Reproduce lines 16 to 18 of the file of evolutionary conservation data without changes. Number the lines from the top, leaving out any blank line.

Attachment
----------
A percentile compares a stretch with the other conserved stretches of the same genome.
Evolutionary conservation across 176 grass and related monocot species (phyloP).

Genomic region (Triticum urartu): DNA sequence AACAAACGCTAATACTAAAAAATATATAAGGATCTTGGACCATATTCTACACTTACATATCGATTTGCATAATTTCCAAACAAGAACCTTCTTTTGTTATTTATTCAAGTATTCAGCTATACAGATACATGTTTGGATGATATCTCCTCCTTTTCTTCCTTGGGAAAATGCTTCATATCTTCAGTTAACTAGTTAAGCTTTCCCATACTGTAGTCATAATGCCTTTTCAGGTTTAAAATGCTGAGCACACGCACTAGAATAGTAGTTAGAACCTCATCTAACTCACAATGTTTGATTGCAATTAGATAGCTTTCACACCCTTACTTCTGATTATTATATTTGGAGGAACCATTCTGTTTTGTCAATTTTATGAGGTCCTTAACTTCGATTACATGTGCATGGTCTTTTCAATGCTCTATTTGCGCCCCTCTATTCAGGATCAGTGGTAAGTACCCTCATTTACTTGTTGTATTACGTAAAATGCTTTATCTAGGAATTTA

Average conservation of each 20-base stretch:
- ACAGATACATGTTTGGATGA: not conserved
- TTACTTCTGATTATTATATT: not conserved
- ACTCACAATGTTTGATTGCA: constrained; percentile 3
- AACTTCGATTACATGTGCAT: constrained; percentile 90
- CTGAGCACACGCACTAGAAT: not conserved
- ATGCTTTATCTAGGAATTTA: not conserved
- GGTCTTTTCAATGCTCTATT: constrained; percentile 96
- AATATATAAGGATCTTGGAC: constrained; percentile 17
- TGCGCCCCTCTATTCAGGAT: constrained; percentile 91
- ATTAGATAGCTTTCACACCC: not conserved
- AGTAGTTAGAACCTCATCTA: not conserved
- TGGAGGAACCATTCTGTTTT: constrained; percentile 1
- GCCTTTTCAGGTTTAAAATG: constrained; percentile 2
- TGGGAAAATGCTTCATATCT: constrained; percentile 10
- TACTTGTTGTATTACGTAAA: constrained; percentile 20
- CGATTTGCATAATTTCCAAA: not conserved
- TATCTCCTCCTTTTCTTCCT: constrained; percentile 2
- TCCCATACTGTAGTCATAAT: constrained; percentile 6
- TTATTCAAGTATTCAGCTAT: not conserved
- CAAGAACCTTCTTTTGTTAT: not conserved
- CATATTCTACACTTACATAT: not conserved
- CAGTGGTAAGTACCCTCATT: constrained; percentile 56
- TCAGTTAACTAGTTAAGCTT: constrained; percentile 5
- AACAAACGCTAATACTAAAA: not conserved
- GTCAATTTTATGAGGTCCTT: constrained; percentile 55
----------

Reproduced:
- TGGAGGAACCATTCTGTTTT: constrained; percentile 1
- GCCTTTTCAGGTTTAAAATG: constrained; percentile 2
- TGGGAAAATGCTTCATATCT: constrained; percentile 10